Taher Mokhtar and housemates to be released on bail
Courtesy: AFTE
 

In a Wednesday decision, South Giza Criminal Court ordered doctor and activist Taher Mokhtar and his roommates to be released on bail, after lawyers filed a motion to protest their continued detention beyond the legal pretrial limit.

Their lawyer Mokhtar Mourni told Mada Masr that Mokhtar, Ahmed “Istakoza” Hassan and Ahmed “Sam” Hossam have paid the court-ordered LE5,000 bail.

Mourni stated that the prosecution does not plan to appeal the court’s decision, adding that his clients have been transferred to Cairo’s Khalifa Police Station where they await the processing of administrative paperwork to secure their release. The lawyer expects prison authorities to file the requisite documents within the next two days.

The three men have been held in police custody beyond the legal pretrial detention limit since July 15. Despite their extralegal detention, the South Giza Criminal Court issued a week-long detention renewal order, which was followed by another 15-day order. In response, lawyers filed an appeal to secure the men’s release.

Mokhtar, Hassan and Hossam were arrested on January 14 during a series of raids ahead of the fifth anniversary of the January 25 revolution. Security forces reportedly confiscated printed materials on prison health care reform that belonged to Mokhtar from the apartment. The men were charged with possession of seditious materials that called for alterations to the national constitution and the overthrow of the government.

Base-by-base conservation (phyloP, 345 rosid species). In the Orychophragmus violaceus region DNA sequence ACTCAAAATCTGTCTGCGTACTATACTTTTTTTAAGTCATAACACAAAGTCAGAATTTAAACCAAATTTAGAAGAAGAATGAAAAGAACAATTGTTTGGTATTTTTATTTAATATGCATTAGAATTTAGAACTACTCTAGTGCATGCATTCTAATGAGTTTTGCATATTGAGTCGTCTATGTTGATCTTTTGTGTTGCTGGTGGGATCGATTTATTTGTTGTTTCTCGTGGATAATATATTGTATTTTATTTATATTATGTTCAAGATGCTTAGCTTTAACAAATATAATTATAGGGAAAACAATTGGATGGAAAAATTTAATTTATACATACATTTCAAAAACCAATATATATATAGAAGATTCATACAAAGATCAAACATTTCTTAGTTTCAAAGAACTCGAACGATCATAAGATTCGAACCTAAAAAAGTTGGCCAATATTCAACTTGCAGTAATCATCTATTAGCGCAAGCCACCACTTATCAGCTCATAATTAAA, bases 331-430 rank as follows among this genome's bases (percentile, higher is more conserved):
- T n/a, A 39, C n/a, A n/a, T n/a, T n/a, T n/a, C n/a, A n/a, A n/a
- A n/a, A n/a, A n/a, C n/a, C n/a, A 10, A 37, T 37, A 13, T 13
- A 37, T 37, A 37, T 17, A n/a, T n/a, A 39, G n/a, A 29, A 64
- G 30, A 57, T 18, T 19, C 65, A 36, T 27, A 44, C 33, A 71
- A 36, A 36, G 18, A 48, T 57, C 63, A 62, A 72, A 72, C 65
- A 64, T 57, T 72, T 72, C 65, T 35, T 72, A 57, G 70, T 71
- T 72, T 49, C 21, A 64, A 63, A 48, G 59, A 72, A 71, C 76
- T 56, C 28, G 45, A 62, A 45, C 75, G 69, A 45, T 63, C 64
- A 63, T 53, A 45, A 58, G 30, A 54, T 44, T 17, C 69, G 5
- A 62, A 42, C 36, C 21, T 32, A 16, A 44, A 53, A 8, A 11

Mounir previously told Mada Masr that a police investigation team had accused the men of disseminating calls for protests against the regime on the anniversary of the revolution, an accusation separate from that issued by the prosecution. Mounir has since added that the belongings confiscated by the arresting officers did not include printed material calling for protests. Rather, police seized the men’s laptops and cellphones, in addition to a Doctors Syndicate report outline the deteriorating health conditions in Egypt’s prisons.

In mid July, 12 human rights organization issued a joint statement calling for the release of Mokhtar and his housemates. This statement asserted that Mokhtar’s activism rendered him vulnerable to arrest upon the orders of the government, adding that “a full six months have elapsed since the jailing of doctor Taher Mokhtar, a member of the Doctors Syndicate’s Liberties Committee, and his roommates, without any real legal charge.”

The statement alleged that the Egyptian government uses its security forces to stifle political oposition and any dissenting voice, a continued violation of the Constituion and Egyptian law. Since 2013, security personnel have regained a prominent place in influencing the government’s policies, the statement added.

“Egypt’s justice system has been greatly unhinged to the extent that judicial verdicts may be issued on the basis of political directives from beyond the halls of justice – according to the identity, affiliations and/or the activities of the defendant, which may serve to push society into the abyss,” the statement concluded.

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